Saturday, August 8, 2015
Investigating and Investigating and Litigating Computer Litigating Computer Evidence in Child Evidence in Child Pornography Cases Pornography Cases by Peyton Engel ........Power Point
Investigating and Litigating Computer Litigating Computer Evidence in Child Evidence in Child Pornography Cases Pornography Cases
Child Porn Filtering at the ISP Level, by Monique Ferraro of Technology Forensics, LLC and Daniel Libby of Digital Forensics, Inc.
Child Porn Filtering at the ISP Level
I'm happy to share this guest post from colleagues Monique Ferraro of Technology Forensics, LLC and Daniel Libby of Digital Forensics, Inc.
Our friend and RTL Sharon Nelson reported on Monday in Ride the Lightning that heavyweight ISPs have come together to form the Center for Copyright Information - an ISP level effort that will filter copyright protected material. Why not block child pornography at the ISP level in the same way, using the same technology and collaborative effort? Federal law already requires Internet service providers to report child pornography when they identify it. Information should flow both ways- from the ISPs to the National Center for Missing and Exploited Children (NCMEC) to be distributed to law enforcement agencies for investigation and back to ISPs once the images are validated by law enforcement as actual minors. The NCMEC maintains an enormous database of hash values that correspond to ‘identified minors.’ These images could be blocked from distribution at the ISP level and in so doing save the children depicted in the images the continued victimization they experience every time they are distributed and viewed.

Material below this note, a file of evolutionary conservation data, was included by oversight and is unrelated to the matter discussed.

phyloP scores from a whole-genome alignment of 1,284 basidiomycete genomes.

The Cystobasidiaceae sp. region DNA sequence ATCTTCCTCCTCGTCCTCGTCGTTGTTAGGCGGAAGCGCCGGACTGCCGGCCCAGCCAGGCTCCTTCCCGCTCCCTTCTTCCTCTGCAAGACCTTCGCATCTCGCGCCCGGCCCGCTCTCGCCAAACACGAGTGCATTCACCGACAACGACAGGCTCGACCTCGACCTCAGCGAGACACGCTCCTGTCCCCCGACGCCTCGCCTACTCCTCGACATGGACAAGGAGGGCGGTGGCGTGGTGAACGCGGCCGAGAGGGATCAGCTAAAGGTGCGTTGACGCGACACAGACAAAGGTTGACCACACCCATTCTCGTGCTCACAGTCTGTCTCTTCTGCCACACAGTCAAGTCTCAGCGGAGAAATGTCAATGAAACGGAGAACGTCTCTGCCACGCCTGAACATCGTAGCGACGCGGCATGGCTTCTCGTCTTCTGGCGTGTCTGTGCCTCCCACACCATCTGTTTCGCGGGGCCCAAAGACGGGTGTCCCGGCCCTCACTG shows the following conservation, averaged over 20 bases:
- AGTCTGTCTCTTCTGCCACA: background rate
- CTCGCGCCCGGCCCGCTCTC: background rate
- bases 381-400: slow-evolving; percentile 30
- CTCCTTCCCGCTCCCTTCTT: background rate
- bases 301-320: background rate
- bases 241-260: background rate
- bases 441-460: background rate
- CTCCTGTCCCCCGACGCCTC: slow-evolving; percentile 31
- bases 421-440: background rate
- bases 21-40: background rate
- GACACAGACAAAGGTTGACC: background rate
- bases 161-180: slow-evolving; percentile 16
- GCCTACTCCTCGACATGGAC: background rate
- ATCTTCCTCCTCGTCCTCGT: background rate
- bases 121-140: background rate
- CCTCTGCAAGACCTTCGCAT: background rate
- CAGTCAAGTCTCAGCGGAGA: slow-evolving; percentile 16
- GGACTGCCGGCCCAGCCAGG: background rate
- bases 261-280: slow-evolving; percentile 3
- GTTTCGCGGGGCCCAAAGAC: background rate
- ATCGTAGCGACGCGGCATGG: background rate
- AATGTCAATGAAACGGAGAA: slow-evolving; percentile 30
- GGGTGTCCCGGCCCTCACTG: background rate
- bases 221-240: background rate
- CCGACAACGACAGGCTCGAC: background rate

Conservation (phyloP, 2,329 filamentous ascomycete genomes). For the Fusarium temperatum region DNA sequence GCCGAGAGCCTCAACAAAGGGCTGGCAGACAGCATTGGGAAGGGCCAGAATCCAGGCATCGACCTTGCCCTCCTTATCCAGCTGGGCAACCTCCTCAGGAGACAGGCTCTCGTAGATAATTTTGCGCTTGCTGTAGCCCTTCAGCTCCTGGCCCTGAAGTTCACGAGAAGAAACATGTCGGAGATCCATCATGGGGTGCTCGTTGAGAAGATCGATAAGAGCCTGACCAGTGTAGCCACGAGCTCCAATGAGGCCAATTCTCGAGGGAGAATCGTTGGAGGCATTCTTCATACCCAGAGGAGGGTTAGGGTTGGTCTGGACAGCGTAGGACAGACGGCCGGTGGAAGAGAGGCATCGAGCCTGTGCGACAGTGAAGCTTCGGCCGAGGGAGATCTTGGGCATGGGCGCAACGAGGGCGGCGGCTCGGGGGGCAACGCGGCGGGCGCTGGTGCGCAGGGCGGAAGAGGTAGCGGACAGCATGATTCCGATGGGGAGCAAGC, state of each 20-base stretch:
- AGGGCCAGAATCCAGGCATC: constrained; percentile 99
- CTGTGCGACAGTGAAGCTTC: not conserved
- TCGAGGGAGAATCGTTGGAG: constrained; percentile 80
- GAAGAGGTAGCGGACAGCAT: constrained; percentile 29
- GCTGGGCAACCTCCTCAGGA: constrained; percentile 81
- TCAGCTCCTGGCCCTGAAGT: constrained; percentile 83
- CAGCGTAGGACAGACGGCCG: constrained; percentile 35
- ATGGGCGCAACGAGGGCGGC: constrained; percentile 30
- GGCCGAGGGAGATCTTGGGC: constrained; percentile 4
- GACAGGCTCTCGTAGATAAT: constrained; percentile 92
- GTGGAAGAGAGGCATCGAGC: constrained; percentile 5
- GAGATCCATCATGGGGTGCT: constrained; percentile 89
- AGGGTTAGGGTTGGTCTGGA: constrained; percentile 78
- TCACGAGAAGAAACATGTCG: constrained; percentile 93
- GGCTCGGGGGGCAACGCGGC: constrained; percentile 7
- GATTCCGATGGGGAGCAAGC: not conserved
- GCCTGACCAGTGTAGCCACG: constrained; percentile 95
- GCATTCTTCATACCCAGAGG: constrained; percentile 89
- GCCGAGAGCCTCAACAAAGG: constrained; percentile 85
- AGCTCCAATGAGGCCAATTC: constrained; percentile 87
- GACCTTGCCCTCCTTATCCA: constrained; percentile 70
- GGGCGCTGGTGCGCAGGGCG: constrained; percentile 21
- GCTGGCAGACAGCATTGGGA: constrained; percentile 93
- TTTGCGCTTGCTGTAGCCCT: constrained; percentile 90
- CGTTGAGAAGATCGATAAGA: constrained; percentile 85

Blocking the images will cut down the number of images in circulation, leaving only new images for law enforcement to investigate. That way, resources can be directed toward newly created child abuse images. The more recently created the images, the more at risk the child and the more likely it is that the child is still being victimized. If law enforcement can focus efforts on recently created images instead of investigating distribution and possession of older ones, they have a greater chance of preventing future harm.
If copyright infringement can inspire collaboration among ISPs, the cause of protecting children should redouble their efforts. Given that the hash database already exists, the ISPs are collaborating in the copyright effort and have apparently developed the technology - filtering the known images should be a snap. To us, this is a win for everyone.
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